Tonight’s your last chance to see Elio Petri’s highly underrated pop art sci-fi masterpiece La decima vittima (The 10th Victim, 1965) at London’s ICA. The film is featured in the programme of the 2nd Fashion in Film Festival which is closing tomorrow.
Set in the future, The 10th Victim introduces the viewer to a dystopic world that has turned the human race’s hunger for violence into a game called “The Big Hunt”. Hunters and victims compete against each other for cash prizes, but only the tenth victim entitles the murderer to a fabulous prize and global fame. Shortly after the film begins, we see the American Caroline Meredith (Ursula Andress) travel to Rome to look for her tenth victim, Marcello Poletti (Marcello Mastroianni). Killing is easy for this eager and clever hunter and an advertiser has even paid her to turn the murder into a sensational television ad for his product. But she hasn’t reckoned with the possibility of falling in love with her victim.
What has the film got to do with art, fashion and style? Everything. The characters move in impossibly arty environments, with film frames that at times give a comic book ambiance to the story, at others recall Piet Mondrian’s paintings.
The Courregesian costumes worn by the characters are a manifestation of the sociological and political climate in which they live; outfits are indeed used to make a fashion statement, but also to serve the criminal purposes of the hunters and victims. Caroline’s stunning dresses and suits make her feel confident, while allowing her to move comfortably. They are beautifully cut and highly practical, intended to make the wearer feel young and carefree, and purposely designed for running, travelling, driving, flattering her figure and, above all, killing. The flawless outfits and their style mirror the perfection of Caroline’s killing skills, but they also give her a distinctive look and influence her behaviour. The costumes for this film were designed by Giulio Coltellacci and made by the Sorelle Fontana fashion house (Andress’s costumes) and tailor Bruno Piattelli (Mastroianni’s). Coltellacci worked as a cover designer for French Vogue after World War II, and after a few years returned to Italy where he became famous for his work for the stage and film. His costumes for Petri’s film marked a change in fashion and actually anticipated future trends on the big screen.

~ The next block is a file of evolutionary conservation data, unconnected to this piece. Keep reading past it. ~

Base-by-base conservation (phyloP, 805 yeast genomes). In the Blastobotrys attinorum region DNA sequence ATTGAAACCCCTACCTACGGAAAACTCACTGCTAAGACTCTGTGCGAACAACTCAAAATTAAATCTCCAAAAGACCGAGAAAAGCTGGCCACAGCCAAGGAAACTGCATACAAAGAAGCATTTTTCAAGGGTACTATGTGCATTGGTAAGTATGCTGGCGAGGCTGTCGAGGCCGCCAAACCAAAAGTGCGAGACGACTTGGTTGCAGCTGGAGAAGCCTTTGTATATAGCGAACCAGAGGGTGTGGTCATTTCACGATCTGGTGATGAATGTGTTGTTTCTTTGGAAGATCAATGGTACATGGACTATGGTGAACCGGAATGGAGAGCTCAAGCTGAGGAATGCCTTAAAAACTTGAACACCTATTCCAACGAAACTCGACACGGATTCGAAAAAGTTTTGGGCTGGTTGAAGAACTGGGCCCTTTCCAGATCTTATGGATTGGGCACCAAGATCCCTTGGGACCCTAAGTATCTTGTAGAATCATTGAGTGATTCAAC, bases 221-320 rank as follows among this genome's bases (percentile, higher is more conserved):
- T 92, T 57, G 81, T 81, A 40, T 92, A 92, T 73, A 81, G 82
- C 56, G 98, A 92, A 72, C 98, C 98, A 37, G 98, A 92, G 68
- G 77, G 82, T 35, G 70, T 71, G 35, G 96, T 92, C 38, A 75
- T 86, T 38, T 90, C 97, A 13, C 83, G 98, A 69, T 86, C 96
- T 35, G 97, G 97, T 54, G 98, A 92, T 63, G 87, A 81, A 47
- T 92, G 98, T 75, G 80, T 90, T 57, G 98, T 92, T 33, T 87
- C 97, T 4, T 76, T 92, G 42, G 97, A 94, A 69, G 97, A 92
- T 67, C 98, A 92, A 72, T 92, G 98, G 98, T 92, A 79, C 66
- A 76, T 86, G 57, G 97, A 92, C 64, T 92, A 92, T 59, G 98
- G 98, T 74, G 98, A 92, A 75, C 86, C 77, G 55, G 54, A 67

The murderously stylish atmosphere of The 10th Victim characterised many movies released in the 1960s. William Klein’s Who Are You, Polly Maggoo? (Qui êtes-vous, Polly Maggoo?, 1966), Mario Bava’s Diabolik (1968) and his 1970 “I Futuribili” series of ads, Roger Vadim’s Barbarella (1968), Fellini’s “Toby Dammit” and Vadim’s “Metzengerstein” in the episodic film Histoires Extraordinaires (1968) all echo in their costumes and atmospheres some aspects of Petri’s futuristic fantasy.
For years, the look of the film inspired many fashion houses: for the Spring-Summer 1966, fashion designer Jole Veneziani presented two-tone dresses and jackets with geometrical motifs, while menswear designer Datti launched jackets with a geometric line that underlined the slimness of the figure.
The Fontana Sisters turned the
nude dress Caroline wears in the film in a bikini for their Summer 1967 collection,
that also featured quirky capes that represented a crossover between a beach hut and
a space rocket.
you want to know more about Petri’s film you can read my essay “The Killing Game: Glamorous Masks and Murderous Styles in Elio Petri’s La decima vittima” (which wouldn’t exist without the kind help of the Fondazione Micol Fontana in Rome that provided some of the material for it), featured in If Looks Could Kill, the 2008 Fashion in Film Festival catalogue. Edited by the Festival Co-founder, Director and Curator Marketa Uhlirova, the volume features exciting essays by writers such as Tom Gunning, Caroline Evans and Roger K. Burton. An essential read for any fashion and film fanatic.